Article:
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Root Canals

When the nerve of a tooth becomes infected, root canal treatment can save the tooth. How do you know if you have an infected tooth? Some of the signs are heat and cold sensitivity, swelling and pain, or a bad taste in your mouth. Or, you may experience no symptoms at all and not realize that you have a dental problem.

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The white outside portion of a tooth is called the enamel. Inside the enamel is another hard layer, the dentin. There’s a small chamber at the center of the dentin called the pulp chamber. Inside the pulp chamber is the tooth pulp, a soft tissue made up of nerves, arteries, and veins. The pulp extends from the pulp chamber all the way to the tip of the root through a narrow channel called the root canal.

In general, teeth in the front of the mouth have only one root canal, while teeth in the back have two, three or four root canals.

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How do teeth become infected?

Deep cavities allow bacteria to get into the pulp chamber. These bacteria cause infection, and the pulp dies. The pus from the infection may build up at the root tip and make a hole in the bone. This is called an abscess.

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A blow to a tooth may also cause the pulp to die and then become infected. An infected tooth will never heal on its own, and as it gets worse, it will continue to be a source of infection that weakens your immune system. This can affect your entire body. This damage to the bone and the swelling inside the bone can also be excruciatingly painful, and even life-threatening. Years ago, an infected tooth would have to be extracted, but today, we can save your tooth with root canal treatment.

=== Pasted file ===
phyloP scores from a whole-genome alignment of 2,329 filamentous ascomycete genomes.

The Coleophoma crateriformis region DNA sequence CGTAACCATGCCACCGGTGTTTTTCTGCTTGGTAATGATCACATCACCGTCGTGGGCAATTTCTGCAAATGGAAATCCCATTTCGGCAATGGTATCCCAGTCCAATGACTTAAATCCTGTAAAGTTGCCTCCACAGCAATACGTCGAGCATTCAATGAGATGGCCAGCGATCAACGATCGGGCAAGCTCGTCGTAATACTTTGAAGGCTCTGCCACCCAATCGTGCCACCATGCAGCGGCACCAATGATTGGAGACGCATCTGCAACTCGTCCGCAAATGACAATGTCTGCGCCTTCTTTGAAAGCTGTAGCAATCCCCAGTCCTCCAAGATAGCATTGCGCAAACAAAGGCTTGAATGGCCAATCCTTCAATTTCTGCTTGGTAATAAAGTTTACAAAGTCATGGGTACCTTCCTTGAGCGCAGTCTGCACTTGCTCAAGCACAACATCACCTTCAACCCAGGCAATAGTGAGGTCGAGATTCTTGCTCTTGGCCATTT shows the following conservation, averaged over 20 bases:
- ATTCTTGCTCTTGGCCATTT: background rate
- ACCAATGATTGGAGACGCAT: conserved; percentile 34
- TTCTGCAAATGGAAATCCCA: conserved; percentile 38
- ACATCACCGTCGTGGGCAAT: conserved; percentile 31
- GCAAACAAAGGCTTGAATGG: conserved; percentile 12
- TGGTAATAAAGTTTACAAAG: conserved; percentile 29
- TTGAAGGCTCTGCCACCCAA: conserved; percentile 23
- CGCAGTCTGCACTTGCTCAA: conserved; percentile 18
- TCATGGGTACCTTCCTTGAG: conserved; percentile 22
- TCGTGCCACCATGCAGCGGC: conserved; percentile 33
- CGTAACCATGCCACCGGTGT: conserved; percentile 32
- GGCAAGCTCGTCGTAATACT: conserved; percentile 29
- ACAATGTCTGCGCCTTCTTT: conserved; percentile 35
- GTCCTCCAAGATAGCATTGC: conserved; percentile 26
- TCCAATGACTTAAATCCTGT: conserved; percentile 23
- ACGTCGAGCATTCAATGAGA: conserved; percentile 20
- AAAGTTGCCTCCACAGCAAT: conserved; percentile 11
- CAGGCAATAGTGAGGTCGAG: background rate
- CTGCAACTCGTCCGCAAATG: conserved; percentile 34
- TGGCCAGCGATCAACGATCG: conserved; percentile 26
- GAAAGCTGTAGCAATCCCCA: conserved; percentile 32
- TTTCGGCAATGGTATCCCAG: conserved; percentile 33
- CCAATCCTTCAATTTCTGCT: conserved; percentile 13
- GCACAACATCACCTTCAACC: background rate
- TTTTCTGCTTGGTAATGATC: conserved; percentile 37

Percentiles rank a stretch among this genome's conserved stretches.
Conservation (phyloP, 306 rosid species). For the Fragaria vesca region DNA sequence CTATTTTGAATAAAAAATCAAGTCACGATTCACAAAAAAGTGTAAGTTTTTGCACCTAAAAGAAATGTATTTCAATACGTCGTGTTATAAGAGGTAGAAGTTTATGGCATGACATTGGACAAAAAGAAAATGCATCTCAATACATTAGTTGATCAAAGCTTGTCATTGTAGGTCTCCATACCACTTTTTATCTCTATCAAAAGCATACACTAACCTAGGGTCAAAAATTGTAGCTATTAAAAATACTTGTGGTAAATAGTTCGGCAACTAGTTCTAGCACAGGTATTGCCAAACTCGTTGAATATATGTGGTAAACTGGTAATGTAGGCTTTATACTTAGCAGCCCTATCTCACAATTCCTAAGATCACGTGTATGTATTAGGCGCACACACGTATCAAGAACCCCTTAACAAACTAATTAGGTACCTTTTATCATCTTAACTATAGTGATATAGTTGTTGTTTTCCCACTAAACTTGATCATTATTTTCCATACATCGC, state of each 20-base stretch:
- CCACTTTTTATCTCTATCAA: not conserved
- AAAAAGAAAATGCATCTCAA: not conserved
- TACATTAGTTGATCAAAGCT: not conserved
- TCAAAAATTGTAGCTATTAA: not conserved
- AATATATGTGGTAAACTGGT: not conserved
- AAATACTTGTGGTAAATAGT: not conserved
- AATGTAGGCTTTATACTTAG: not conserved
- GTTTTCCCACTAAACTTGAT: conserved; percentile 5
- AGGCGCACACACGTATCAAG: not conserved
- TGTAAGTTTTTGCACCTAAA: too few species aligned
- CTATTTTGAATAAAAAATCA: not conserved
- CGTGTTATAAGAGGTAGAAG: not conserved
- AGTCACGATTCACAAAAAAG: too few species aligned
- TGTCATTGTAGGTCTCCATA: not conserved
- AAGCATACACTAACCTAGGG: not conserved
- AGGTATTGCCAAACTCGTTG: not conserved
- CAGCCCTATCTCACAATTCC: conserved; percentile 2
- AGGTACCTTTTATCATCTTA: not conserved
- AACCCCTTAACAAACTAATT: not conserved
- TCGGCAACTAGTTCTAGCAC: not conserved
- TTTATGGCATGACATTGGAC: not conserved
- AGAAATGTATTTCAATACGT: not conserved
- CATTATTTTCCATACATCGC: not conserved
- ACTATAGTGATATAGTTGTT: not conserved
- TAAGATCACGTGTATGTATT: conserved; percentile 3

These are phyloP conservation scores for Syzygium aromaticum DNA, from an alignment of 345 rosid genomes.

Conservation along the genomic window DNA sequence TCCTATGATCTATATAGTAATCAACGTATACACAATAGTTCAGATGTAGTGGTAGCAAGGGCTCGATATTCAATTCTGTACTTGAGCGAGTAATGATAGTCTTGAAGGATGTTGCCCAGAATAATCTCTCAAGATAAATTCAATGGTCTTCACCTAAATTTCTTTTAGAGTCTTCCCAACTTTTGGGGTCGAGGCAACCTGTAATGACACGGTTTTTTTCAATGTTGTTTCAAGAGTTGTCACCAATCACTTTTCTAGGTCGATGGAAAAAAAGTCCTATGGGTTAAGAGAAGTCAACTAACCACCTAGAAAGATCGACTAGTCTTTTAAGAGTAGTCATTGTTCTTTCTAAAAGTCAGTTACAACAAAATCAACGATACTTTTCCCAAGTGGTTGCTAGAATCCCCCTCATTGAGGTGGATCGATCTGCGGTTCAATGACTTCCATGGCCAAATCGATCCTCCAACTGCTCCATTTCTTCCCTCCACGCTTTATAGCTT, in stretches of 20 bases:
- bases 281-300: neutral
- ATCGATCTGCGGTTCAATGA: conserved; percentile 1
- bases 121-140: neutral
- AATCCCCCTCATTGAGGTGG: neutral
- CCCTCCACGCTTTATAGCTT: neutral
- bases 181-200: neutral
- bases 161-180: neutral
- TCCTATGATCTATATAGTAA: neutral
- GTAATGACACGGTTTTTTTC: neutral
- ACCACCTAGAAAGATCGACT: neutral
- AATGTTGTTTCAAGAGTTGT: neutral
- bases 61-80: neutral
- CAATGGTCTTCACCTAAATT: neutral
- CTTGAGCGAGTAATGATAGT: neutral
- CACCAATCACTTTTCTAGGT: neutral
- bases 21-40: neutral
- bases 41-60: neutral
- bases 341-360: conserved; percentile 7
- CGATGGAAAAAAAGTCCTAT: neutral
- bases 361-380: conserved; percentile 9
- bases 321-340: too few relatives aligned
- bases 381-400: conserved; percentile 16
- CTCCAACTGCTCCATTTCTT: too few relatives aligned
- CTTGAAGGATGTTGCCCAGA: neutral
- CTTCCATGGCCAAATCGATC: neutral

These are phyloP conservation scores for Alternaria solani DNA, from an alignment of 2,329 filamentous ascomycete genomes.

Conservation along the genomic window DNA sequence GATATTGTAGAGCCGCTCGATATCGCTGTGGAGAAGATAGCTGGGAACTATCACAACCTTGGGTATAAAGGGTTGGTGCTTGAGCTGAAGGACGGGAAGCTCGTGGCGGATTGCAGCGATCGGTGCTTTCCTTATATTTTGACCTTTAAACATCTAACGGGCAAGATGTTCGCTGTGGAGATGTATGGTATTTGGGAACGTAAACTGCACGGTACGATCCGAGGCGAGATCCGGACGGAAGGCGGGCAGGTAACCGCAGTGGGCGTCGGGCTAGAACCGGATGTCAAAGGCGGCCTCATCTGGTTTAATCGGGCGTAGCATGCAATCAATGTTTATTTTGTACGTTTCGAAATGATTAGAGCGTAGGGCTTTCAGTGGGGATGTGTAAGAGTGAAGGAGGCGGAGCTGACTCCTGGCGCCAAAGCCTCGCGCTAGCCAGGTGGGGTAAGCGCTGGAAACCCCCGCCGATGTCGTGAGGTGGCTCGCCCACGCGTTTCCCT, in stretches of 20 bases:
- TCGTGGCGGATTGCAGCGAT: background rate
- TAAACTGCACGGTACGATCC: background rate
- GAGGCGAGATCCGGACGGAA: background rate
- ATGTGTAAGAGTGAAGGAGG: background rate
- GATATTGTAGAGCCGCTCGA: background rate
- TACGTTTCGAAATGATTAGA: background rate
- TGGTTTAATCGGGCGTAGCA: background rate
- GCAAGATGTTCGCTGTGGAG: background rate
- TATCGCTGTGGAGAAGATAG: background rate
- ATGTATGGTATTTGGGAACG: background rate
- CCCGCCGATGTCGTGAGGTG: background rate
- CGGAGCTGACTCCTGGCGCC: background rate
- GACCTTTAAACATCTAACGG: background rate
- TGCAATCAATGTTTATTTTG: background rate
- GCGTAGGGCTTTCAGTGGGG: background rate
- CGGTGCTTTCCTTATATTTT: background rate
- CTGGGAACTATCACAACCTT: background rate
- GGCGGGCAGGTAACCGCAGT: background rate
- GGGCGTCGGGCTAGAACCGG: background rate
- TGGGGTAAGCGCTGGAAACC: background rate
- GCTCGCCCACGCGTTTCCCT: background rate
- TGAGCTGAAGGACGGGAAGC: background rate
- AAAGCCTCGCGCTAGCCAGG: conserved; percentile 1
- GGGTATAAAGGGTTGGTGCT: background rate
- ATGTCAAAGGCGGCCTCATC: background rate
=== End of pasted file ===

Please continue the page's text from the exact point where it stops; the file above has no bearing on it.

Root Canal Treatment

Root canal treatment and subsequent tooth restoration usually involves three steps.

  • First, your dentist removes the infection to promote healing.
  • Next, he places a post to strengthen the tooth.
  • Finally, he crowns the tooth to protect it.

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Your dentist wants the entire procedure to be comfortable for you, so the first thing he’ll do is make sure you’re thoroughly numb.

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To get at the infection, he makes an opening through the top of the tooth down into the pulp chamber. With a dental file, your dentist (or endodontist) carefully cleans out the infected tissue and shapes the canals to receive the filling material. X-rays are taken to make sure that all of the infected pulp is removed.

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Sometimes it’s necessary to strengthen a tooth with a post. The post is cemented down inside one of the root canals.

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Making a crown is the last step in restoring your tooth. It protects your tooth and gives you back your smile.